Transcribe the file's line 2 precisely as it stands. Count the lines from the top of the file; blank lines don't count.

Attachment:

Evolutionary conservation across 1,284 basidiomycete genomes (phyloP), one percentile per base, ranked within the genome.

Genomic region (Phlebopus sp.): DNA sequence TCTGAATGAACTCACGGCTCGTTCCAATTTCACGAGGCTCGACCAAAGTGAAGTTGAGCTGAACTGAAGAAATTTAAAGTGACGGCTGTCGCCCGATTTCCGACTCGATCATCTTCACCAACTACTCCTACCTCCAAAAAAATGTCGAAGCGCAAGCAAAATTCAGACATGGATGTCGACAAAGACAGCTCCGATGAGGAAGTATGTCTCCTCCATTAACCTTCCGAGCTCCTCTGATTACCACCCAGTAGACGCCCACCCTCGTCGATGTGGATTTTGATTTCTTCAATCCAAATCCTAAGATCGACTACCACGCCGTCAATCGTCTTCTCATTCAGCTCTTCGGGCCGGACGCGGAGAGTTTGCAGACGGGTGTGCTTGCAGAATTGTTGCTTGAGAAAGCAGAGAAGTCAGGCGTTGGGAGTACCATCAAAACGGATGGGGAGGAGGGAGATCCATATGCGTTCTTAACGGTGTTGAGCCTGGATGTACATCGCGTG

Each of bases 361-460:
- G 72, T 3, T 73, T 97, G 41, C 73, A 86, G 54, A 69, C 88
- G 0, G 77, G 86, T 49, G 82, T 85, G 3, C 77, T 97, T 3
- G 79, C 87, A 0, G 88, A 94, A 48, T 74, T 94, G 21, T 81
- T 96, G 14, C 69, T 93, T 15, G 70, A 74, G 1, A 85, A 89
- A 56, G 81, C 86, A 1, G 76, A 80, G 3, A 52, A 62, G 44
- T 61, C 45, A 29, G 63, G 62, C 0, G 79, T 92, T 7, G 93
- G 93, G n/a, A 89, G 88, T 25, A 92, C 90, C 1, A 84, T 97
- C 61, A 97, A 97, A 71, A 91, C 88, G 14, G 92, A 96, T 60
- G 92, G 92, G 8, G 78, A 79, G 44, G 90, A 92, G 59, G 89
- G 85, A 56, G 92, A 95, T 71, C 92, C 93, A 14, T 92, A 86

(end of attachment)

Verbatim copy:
Genomic region (Phlebopus sp.): DNA sequence TCTGAATGAACTCACGGCTCGTTCCAATTTCACGAGGCTCGACCAAAGTGAAGTTGAGCTGAACTGAAGAAATTTAAAGTGACGGCTGTCGCCCGATTTCCGACTCGATCATCTTCACCAACTACTCCTACCTCCAAAAAAATGTCGAAGCGCAAGCAAAATTCAGACATGGATGTCGACAAAGACAGCTCCGATGAGGAAGTATGTCTCCTCCATTAACCTTCCGAGCTCCTCTGATTACCACCCAGTAGACGCCCACCCTCGTCGATGTGGATTTTGATTTCTTCAATCCAAATCCTAAGATCGACTACCACGCCGTCAATCGTCTTCTCATTCAGCTCTTCGGGCCGGACGCGGAGAGTTTGCAGACGGGTGTGCTTGCAGAATTGTTGCTTGAGAAAGCAGAGAAGTCAGGCGTTGGGAGTACCATCAAAACGGATGGGGAGGAGGGAGATCCATATGCGTTCTTAACGGTGTTGAGCCTGGATGTACATCGCGTG